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Principals at some most improved schools share strategies

PHILADELPHIA (KYW Newsradio) — Principals at schools that made big jumps in performance this year are sharing their strategies for success. 

When Shakeera Warthen took over as principal of Bregy Elementary in South Philadelphia five years ago, the school barely registered on the district’s 1-to-100 measure called the School Progress Report.

“I received the SPR score from the year prior and it was a seven. That was very shocking to me. I had conversations with the staff, ‘Do you understand what a seven means?’  So yes, we could only go up. But we could also go down. So we just really started looking at our practices, what we’re doing and how we can support children,” Warthen said.

She put staff in positions where they fit best, and the school’s teacher retention rate is near 100%.  Bregy now has an SPR of 52.

At Lankenau Environmental Science High School in Roxborough, where the SPR went up from 35 three years ago to 63 now, principal Josh Levinson encouraged students to take charge of their progress.

“Having students set goals for themselves, and we compare data from last year and if they were absent for six times, it may be setting a goal to only be absent three times this year.  And focusing in and really having students know and own their data,” Levinson explained.

Related: Philly schools mark another year of incremental improvement

And at Forrest Elementary in Mayfair, the SPR jumped to 51, up from 20 last year.  

“As a leadership team we did determine that everything we would do moving forward — every decision we made, every purchase we made, every hiring we made would be intentional and purposeful. There would be nothing done randomly,” said principal Paul Spina.

The school climate was never an issue at Hunter Elementary in Kensington, but principal Heather Mull-Miller says establishing a system of restorative justice with a youth court has made a big difference.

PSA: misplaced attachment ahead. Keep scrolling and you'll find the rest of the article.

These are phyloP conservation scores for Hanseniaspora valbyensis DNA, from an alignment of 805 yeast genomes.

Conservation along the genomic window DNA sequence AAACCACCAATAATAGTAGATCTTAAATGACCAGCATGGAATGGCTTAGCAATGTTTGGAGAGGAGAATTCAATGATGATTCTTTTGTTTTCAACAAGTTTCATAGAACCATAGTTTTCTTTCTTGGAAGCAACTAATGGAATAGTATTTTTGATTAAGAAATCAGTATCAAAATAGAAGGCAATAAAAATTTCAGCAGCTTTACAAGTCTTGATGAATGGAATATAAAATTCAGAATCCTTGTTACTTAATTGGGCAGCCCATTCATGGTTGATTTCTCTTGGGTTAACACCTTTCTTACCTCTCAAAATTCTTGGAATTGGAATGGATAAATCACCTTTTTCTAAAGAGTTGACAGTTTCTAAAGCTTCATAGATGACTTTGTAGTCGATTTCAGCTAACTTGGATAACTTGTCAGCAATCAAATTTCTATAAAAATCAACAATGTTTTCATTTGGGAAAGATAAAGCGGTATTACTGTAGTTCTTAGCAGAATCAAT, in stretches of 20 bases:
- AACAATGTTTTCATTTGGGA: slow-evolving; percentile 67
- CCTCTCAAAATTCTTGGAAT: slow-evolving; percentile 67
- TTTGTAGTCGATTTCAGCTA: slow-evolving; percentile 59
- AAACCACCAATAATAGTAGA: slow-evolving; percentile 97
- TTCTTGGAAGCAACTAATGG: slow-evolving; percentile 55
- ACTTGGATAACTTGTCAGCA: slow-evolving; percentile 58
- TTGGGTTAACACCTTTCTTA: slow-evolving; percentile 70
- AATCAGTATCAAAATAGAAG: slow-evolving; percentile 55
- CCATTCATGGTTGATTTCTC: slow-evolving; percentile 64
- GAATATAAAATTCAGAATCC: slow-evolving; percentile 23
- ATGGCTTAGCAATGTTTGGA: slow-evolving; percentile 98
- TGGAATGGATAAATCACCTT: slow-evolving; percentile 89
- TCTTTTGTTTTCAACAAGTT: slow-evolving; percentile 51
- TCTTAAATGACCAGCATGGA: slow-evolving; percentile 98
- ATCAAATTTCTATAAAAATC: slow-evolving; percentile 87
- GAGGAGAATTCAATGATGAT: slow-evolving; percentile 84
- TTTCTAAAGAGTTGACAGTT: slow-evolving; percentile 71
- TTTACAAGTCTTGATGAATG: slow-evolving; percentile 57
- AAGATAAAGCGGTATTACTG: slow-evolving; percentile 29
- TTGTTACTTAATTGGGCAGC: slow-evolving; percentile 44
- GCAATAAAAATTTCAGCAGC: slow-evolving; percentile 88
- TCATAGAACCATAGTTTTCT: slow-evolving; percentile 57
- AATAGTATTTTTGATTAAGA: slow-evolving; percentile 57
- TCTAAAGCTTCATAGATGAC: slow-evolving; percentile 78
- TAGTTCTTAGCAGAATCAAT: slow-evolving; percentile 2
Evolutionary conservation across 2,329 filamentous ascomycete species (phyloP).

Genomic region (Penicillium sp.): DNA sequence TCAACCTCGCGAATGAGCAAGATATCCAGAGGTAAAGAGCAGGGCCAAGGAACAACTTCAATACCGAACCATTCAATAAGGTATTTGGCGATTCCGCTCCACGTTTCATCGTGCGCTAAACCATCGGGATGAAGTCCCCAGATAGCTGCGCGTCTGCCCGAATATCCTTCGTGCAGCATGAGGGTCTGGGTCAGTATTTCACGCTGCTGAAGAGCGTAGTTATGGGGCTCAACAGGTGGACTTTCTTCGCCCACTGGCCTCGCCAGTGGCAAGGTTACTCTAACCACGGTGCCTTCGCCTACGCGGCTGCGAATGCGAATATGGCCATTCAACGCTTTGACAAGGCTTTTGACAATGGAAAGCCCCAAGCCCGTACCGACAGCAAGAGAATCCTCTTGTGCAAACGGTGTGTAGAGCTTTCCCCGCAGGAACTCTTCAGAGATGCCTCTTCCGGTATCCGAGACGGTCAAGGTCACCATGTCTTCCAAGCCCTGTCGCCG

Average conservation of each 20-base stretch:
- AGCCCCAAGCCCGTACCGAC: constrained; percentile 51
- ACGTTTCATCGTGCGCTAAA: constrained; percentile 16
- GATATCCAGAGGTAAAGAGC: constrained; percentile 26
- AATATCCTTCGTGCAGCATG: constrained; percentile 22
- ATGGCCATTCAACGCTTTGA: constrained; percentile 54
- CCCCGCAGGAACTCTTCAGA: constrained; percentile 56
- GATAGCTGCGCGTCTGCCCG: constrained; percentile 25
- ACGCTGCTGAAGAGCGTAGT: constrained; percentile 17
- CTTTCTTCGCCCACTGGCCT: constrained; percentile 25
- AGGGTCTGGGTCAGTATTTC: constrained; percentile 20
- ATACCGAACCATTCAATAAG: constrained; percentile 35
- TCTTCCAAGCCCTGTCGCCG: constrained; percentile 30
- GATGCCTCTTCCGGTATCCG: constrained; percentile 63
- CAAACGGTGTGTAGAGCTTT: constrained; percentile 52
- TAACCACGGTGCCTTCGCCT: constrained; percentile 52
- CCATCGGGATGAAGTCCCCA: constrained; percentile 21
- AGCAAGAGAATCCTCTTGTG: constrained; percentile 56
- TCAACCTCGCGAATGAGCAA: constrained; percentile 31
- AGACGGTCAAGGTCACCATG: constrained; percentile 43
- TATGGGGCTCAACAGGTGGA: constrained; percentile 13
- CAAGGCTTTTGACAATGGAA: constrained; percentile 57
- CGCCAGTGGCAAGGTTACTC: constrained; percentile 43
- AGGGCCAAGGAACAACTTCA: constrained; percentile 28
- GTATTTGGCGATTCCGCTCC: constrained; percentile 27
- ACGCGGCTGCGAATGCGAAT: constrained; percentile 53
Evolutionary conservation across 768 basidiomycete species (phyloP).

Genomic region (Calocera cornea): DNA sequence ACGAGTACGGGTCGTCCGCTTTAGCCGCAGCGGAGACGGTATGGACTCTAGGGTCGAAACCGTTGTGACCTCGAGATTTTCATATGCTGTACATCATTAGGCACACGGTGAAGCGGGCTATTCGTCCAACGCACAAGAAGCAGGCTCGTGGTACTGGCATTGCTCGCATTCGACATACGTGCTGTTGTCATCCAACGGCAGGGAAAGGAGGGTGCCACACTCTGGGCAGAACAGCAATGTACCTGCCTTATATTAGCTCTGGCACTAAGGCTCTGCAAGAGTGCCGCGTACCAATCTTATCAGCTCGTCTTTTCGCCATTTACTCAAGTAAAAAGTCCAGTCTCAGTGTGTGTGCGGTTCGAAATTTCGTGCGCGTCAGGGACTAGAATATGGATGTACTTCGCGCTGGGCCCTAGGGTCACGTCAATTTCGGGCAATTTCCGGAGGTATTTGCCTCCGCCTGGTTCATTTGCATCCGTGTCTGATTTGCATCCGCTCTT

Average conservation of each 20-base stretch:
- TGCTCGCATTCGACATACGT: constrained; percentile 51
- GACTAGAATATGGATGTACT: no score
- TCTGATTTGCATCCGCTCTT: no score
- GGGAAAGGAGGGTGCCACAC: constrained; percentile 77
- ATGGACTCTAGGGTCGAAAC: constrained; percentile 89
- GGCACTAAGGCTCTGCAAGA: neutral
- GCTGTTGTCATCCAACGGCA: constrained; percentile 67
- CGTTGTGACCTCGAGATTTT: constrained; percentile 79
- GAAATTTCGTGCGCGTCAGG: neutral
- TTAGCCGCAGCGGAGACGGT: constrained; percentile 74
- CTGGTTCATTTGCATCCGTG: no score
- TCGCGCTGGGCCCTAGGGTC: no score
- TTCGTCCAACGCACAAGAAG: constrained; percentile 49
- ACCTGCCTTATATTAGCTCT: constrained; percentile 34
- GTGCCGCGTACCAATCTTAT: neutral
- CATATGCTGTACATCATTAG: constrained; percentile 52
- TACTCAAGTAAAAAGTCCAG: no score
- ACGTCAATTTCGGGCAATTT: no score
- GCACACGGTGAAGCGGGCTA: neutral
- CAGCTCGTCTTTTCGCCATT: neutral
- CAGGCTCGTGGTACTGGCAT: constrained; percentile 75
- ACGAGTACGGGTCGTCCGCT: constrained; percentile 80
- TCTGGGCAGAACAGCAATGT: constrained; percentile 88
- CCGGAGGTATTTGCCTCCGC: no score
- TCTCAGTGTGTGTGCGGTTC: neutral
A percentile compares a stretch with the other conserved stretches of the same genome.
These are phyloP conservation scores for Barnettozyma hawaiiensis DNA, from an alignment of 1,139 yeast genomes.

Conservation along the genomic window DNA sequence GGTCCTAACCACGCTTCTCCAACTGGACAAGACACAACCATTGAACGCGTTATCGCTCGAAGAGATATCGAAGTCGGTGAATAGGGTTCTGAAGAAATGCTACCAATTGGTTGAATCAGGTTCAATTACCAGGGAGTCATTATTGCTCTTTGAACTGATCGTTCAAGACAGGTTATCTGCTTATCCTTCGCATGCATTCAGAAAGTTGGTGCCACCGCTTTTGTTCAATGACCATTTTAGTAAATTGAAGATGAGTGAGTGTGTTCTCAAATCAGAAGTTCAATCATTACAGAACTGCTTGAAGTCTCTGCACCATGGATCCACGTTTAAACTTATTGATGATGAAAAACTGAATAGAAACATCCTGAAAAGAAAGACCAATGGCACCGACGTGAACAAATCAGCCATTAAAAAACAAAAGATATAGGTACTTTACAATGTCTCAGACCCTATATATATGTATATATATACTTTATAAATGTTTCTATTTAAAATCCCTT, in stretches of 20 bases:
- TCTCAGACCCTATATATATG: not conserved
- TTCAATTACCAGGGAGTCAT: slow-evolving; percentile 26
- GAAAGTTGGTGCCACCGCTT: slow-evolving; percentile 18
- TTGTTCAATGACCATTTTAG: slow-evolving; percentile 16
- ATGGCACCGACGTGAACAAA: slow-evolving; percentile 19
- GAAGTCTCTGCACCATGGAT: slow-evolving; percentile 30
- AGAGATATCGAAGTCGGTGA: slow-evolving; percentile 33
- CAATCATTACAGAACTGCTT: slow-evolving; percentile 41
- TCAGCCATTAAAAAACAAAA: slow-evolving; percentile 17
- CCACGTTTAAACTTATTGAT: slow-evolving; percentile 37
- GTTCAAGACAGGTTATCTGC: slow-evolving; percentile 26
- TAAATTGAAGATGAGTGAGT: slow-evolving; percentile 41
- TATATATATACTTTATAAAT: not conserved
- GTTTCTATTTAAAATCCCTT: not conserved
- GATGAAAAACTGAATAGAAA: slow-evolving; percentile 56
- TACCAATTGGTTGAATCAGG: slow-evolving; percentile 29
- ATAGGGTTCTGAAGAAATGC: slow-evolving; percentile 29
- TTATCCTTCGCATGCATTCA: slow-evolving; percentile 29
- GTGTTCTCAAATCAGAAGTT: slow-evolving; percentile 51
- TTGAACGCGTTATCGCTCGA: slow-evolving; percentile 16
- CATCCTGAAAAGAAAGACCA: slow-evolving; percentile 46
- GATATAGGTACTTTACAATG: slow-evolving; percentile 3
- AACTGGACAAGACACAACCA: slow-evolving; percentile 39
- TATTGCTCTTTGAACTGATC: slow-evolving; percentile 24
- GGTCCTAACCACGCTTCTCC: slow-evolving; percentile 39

“It’s really important that we send a message to all of our students that when you make a mistake we’re not going to push you away and suspend you. We’re going to hold you closer. We’re going to hold onto you and we’re going to teach you about how to make a better choice the next time,” she said.

Hunter went from 28 to 45 in the report.

At Ben Franklin Elementary in Lawncrest, principal Roslynn Sample-Green says it’s about getting parents involved.

“We give them a book in their hand. We may show them a strategy to use for reading with the book. And they have a packet. So we know our parents are dropping children off and then moving on to work, they don’t have time to sit for 45 minutes. So we try to meet them where they are,” Sample-Green explained.

Franklin’s SPR was 53, up from 40 the year before.  

And at Lea Elementary in West Philadelphia, principal ShaVon Savage says the way her kids successfully lobbied for a middle school recess empowered them.

“Making sure that the students know and understand not just their academics but also their place in the citizenry of Lea has been, I guess, my biggest achievement,” Savage said. 

The SPR is the district’s annual measure of test scores, progress, school climate, and college and career readiness.

Overall, district and charter schools combined for a 44 SPR, up from 42 the year before.

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